The Idaho State Board of Education initially approved a proposal at a meeting in Pocatello Thursday night. It could mean more physical education requirements for all grade levels in Idaho.
The plan would require an hour of physical education each week for elementary students. Middle schoolers would need at least 220 minutes per week, and high school students would need to earn 2 P.E. credits to graduate. One of those credits could come from after school sports.
According to Melissa McGrath of the Idaho State Department of Education, these numbers came from research done with the American Heart Association.
"We know it is not only a health benefit to students in their early life and later in life. We know it also helps them academically to perform better in math and reading," McGrath said.
Some local school administrators say requirements are best decided by each district.
"I hope that they let us make those kind of decisions at our local level. That's why we have a school board; that's why we have so much input from our communities," said Dr. Chuck Shackett, superintendent of Bonneville School District.
Shelley School District already requires PE credits for high schoolers, and offers 30 minutes of PE per week for elementary students. If that time was to double, it would have a cost attached to it.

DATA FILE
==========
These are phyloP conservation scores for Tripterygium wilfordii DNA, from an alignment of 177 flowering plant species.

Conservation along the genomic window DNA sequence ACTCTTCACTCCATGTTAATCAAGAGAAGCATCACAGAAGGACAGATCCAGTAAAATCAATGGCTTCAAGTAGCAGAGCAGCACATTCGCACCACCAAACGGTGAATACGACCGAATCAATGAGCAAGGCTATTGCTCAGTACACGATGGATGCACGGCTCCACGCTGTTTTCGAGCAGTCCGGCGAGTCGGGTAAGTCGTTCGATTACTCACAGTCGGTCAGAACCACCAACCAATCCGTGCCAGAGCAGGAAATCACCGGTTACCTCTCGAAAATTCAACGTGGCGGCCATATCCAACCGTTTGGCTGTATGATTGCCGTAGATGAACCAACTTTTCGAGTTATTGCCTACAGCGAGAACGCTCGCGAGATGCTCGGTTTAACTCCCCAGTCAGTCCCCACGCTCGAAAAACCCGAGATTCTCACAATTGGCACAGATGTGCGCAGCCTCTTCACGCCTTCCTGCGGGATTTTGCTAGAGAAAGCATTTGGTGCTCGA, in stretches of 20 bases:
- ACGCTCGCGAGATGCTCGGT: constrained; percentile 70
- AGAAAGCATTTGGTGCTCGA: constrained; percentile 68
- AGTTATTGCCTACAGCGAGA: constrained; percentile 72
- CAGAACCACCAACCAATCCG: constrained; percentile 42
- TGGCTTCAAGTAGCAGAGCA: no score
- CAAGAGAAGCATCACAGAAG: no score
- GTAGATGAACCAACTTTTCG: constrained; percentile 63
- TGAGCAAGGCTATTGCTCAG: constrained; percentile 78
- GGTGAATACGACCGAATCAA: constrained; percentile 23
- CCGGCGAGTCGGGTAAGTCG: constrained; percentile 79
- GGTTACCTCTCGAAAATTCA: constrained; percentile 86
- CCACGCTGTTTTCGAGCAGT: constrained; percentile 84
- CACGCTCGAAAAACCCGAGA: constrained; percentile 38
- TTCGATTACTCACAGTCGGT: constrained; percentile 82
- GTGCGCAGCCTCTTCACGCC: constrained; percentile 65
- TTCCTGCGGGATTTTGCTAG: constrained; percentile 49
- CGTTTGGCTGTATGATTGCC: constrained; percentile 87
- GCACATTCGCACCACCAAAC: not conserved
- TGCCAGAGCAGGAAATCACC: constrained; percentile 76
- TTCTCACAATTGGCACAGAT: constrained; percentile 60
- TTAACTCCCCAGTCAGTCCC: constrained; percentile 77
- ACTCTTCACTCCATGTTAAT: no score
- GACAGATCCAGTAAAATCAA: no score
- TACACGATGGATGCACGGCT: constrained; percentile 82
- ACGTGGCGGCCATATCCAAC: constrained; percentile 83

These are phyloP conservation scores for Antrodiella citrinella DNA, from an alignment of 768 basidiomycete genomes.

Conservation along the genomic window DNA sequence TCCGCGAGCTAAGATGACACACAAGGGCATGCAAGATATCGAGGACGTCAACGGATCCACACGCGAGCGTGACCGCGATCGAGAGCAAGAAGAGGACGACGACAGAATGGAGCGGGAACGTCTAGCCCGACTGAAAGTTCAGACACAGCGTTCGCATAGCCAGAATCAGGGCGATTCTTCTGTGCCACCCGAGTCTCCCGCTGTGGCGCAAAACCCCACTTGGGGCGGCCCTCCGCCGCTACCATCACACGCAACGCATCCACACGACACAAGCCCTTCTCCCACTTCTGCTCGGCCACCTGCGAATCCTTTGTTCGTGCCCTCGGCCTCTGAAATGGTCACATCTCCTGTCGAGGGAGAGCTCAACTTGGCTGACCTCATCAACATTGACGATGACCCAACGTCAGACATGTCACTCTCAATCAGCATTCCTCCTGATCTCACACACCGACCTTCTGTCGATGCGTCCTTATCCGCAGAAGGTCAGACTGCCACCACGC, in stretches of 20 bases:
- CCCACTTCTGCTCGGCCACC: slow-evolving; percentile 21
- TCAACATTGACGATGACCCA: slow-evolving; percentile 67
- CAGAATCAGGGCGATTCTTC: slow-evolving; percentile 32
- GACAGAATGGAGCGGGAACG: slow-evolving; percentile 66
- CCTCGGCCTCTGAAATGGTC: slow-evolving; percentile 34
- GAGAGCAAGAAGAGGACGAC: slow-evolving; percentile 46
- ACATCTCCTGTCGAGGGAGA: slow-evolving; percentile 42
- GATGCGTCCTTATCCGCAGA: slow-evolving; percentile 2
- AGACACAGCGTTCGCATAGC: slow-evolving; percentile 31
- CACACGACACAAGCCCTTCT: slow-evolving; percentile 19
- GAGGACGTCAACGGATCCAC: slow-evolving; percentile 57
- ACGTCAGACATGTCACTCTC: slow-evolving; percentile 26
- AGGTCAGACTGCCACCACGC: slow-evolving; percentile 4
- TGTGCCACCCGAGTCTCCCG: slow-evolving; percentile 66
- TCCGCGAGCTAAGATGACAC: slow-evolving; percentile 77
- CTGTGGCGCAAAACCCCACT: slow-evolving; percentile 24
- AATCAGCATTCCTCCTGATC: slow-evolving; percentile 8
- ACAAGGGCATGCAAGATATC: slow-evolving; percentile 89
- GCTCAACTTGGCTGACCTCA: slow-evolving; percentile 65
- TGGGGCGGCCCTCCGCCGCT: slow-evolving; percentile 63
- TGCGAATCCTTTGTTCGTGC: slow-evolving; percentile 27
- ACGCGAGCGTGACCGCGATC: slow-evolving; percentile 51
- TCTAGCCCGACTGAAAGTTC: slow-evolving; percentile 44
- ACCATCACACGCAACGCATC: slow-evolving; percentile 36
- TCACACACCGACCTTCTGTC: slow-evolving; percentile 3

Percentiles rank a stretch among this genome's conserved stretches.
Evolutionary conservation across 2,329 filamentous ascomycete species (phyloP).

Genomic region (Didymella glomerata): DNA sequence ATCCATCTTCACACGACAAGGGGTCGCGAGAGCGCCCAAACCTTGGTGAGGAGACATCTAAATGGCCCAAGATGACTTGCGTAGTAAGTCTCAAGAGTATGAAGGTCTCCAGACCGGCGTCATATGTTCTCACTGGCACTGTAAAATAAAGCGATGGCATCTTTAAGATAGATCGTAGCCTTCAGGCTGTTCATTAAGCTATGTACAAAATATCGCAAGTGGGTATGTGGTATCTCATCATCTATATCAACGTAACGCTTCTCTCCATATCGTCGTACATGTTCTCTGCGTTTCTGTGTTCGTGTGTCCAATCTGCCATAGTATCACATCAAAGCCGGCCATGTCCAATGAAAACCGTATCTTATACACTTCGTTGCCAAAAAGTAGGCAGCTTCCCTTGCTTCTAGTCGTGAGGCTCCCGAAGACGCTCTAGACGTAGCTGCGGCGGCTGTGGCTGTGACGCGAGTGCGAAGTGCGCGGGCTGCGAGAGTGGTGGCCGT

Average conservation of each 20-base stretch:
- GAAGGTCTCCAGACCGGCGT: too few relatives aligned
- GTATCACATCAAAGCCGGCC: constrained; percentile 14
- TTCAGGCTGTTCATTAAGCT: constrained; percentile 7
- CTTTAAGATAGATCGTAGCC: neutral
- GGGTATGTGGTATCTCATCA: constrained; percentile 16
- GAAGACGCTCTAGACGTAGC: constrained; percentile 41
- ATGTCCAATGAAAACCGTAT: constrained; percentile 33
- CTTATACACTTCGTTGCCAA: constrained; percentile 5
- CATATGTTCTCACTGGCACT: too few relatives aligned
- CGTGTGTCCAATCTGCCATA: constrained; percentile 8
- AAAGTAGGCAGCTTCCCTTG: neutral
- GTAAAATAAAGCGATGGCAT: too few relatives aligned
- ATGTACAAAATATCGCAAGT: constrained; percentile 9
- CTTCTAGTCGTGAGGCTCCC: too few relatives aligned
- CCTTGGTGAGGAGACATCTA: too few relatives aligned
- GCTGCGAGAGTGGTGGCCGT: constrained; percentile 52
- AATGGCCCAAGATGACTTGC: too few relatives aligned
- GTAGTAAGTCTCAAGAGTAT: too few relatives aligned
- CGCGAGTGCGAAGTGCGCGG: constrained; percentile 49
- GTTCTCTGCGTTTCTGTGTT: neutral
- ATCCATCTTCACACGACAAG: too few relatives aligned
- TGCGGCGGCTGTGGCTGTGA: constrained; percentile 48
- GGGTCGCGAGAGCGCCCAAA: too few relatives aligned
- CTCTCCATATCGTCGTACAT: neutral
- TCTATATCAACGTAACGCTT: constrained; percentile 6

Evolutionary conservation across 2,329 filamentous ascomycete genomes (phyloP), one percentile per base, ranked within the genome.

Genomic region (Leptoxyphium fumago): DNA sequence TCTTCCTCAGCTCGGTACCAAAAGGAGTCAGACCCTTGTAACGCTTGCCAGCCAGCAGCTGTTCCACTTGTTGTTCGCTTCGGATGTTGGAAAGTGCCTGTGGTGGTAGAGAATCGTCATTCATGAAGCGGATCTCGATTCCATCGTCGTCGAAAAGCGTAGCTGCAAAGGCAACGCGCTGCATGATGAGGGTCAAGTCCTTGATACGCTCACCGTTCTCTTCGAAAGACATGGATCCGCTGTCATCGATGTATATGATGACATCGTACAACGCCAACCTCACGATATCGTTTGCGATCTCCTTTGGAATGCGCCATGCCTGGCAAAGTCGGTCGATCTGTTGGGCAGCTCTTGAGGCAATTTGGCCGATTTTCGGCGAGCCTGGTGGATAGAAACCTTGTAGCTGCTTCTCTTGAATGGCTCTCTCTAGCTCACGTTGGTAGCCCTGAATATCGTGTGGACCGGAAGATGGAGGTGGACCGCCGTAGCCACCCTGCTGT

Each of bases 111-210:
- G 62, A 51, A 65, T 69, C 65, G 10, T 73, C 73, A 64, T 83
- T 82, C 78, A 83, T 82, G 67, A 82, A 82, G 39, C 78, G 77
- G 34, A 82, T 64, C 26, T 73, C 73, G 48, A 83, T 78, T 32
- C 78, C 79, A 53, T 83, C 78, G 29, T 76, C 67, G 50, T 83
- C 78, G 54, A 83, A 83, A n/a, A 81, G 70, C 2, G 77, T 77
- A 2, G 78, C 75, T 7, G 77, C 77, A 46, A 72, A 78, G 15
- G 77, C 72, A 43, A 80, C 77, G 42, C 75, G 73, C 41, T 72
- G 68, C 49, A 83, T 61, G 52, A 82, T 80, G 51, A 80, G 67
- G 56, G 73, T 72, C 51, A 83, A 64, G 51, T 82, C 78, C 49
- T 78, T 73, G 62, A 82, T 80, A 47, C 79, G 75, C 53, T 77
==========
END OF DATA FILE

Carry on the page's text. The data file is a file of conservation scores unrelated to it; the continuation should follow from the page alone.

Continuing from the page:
"If that required a certificated teacher from that requirement, we are talking about adding at least 2 PE teachers to our district, and that is considerable expense," said Bryan Jolley, superintendent of Shelley School District.
"We would need to re-adjust our schedules, because I don't believe we have the time right now," said MichaeLena Hix, director of curriculum at Bonneville School District.
There are also other ways for students to get their heart rates up during the day.
"I think recess in some ways even as valuable as regular PE class. Those kids are out there on the swings, creating their own play, getting the movement that they need and they come back energized," said Jolley.
The school board is open to public comment, and if approved, the changes would go in affect for the class of 2019.
The proposal also would require CPR training for high school students. The state board is open to public comment beginning next week.